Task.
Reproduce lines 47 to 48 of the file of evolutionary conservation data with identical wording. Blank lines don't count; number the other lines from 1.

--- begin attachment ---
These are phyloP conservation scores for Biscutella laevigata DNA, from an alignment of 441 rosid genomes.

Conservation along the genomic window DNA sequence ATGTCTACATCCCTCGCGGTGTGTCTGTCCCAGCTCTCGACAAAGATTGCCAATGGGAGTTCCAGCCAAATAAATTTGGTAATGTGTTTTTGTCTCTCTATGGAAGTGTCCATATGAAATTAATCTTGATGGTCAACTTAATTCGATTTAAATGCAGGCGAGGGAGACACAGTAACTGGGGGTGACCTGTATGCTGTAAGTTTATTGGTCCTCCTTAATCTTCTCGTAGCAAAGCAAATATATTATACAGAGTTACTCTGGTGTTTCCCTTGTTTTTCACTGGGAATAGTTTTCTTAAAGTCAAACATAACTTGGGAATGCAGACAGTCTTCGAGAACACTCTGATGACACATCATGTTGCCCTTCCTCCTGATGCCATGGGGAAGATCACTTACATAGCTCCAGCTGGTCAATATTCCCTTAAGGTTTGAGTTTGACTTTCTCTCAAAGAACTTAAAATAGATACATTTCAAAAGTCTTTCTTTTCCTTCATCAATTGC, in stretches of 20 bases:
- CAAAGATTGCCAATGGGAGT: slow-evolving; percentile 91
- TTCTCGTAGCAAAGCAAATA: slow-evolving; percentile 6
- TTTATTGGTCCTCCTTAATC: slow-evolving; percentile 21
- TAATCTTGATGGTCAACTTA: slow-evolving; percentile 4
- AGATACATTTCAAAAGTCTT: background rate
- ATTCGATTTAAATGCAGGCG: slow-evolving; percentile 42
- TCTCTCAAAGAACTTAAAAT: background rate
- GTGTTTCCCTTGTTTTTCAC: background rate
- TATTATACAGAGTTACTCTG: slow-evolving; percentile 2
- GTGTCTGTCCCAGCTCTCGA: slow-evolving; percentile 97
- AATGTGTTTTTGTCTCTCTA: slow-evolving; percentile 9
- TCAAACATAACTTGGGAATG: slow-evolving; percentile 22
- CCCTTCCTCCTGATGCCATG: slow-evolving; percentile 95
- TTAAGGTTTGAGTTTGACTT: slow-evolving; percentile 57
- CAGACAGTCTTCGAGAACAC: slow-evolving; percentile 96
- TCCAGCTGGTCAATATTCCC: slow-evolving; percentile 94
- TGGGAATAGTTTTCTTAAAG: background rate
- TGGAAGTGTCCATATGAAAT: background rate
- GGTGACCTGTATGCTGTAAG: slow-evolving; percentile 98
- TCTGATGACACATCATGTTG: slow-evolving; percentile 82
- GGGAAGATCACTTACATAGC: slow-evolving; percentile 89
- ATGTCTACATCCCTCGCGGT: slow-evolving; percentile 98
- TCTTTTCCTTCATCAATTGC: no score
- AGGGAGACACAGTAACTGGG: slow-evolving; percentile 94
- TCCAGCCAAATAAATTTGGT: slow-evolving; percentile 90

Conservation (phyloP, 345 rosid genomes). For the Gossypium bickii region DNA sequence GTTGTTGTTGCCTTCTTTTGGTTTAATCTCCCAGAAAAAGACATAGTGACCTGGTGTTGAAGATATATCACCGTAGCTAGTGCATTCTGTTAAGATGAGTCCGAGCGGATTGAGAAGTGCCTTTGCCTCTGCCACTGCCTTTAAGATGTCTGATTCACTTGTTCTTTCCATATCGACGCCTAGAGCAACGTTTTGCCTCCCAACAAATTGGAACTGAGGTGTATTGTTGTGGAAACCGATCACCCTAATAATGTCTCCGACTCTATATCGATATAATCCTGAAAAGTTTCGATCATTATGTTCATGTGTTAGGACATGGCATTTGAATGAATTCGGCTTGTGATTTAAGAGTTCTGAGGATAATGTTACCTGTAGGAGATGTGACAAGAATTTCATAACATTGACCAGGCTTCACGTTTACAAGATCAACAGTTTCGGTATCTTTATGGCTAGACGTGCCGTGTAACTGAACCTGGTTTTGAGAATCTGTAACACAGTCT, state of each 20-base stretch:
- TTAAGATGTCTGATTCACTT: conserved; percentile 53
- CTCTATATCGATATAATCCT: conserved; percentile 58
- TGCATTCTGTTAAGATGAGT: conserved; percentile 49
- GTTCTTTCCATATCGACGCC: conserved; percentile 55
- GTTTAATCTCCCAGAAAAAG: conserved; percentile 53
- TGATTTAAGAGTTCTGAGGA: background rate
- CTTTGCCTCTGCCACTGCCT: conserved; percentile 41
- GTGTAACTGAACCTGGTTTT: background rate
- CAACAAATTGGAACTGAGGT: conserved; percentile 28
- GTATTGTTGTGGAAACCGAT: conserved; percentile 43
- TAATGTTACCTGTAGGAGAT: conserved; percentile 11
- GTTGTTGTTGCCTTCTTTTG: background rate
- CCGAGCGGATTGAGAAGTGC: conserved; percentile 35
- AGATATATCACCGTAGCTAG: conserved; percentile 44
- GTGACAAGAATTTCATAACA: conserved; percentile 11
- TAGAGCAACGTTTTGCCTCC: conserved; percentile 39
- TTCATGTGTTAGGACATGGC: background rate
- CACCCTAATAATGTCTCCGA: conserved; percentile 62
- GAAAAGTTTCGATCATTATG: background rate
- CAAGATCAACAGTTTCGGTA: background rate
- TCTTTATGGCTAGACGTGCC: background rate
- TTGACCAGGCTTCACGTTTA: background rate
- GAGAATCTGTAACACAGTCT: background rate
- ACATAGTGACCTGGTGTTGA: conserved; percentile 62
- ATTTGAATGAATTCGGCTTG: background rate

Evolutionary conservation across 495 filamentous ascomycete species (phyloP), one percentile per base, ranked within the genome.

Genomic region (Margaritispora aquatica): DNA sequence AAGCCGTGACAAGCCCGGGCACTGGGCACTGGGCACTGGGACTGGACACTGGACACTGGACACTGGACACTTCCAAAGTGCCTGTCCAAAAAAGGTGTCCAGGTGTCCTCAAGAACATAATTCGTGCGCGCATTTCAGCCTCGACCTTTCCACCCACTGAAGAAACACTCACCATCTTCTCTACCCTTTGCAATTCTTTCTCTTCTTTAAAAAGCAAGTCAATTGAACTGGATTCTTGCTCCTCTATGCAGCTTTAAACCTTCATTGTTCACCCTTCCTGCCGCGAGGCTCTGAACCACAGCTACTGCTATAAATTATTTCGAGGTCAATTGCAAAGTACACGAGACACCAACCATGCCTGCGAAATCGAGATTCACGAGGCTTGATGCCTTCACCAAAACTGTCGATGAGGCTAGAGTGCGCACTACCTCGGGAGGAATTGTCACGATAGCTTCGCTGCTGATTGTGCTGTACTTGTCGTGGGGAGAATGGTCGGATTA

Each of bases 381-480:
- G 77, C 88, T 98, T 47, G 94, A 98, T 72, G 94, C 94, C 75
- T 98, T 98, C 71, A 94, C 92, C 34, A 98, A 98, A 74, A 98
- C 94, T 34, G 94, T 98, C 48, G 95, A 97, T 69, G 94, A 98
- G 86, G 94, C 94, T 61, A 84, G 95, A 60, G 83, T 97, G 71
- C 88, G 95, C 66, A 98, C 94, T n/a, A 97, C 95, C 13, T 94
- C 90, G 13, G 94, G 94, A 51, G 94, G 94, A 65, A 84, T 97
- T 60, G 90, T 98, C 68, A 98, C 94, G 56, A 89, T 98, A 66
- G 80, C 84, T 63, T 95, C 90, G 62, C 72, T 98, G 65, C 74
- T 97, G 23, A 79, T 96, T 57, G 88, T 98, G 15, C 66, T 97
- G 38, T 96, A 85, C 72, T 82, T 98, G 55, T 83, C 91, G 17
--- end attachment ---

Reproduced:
- GAAAAGTTTCGATCATTATG: background rate
- CAAGATCAACAGTTTCGGTA: background rate